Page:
Mehta bristles at the traditional depiction of countertenors as sonic inverts. Countertenors have actually been around forever, but were somewhat eclipsed on the opera stage during the Baroque period by stronger voices and fell completely out of fashion by the nineteenth century. But in the 1940s, Alfred Deller, the great English singer, spurred a countertenor revival, and in the nineties, Daniels has made the style positively chic. Following in Daniels's footsteps, Mehta is determined to reinvent the popular image of the countertenor, reclaiming roles that cross-dressing female altos and mezzos took from their "hooty," weak-timbred male counterparts.
"I was offered a part in a modern opera as a eunuch, and I turned it down," Mehta says. "It's time to change the stereotype of the countertenor voice as effeminate or desexed, because it's not. It's time to reclaim the masculine potency of the voice."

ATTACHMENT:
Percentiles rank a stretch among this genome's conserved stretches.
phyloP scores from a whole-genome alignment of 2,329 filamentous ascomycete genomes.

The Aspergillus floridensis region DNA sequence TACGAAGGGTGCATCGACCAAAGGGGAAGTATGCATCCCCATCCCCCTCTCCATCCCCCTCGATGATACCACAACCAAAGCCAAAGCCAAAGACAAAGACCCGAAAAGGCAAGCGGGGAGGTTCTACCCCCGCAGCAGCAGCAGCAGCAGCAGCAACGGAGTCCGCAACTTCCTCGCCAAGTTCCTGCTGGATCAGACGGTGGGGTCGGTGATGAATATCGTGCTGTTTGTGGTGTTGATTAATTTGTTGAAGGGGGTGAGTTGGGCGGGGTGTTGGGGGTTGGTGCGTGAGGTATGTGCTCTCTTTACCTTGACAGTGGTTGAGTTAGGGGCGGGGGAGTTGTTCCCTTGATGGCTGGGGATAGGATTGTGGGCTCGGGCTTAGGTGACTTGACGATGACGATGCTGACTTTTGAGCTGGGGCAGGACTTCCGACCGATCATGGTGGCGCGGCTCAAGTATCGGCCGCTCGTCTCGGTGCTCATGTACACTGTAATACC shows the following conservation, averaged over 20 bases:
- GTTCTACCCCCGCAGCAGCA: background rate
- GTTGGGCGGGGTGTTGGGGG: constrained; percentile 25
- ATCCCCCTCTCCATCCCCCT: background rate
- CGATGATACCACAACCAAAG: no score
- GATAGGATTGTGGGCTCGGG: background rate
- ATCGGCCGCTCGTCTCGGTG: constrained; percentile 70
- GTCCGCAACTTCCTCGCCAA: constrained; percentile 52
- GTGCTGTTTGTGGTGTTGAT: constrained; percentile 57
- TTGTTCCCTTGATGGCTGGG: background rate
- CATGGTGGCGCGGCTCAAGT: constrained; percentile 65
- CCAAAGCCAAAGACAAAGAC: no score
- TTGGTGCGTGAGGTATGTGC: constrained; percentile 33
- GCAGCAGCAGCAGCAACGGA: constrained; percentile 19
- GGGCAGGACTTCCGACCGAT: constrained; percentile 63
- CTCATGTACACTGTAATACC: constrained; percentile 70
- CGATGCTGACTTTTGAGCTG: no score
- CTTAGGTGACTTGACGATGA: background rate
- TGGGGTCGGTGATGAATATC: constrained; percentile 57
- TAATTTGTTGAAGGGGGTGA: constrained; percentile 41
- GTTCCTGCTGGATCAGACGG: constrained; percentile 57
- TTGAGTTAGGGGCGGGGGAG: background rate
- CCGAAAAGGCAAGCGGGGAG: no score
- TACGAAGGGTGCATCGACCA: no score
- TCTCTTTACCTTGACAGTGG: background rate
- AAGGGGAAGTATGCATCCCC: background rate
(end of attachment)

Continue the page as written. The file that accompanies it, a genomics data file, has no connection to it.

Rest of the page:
Furthermore, Mehta wants to establish the countertenor as a voice in its own right, not just a specialized "type" ghettoized in Baroque niches. "I don't want to be viewed as an oddity. This is a flexible voice that also permits me unrestricted access to the Romantic song repertoire -- Brahms, Schumann, Strauss, Mahler," says Mehta. "These songs are not the province of a certain vocal type; they're the province of good singers. I now say to audiences: 'Expect more from your countertenors.' "
Might Mehta's gift give us a taste of that other voice forever lost to history, the castrato? In spite of the manhood sacrificed for art, the castrato's sound was considered nothing less than virile (that's why Handel wrote all those heroic roles for castrati). Mehta has figured out a way to unify the entire range of his voice with maximum flexibility and dynamic control: sort of like a castrato with balls.
Mehta lives alone on the Upper West Side, where he practices up to seven hours a day. He admits his obsession with opera can sometimes seem all-encompassing, but he adds that music is also a tool that has allowed him to reach out in a city where communication is not always easy: "Singing," he says, "is a way to lessen the loneliness all of us feel as humans."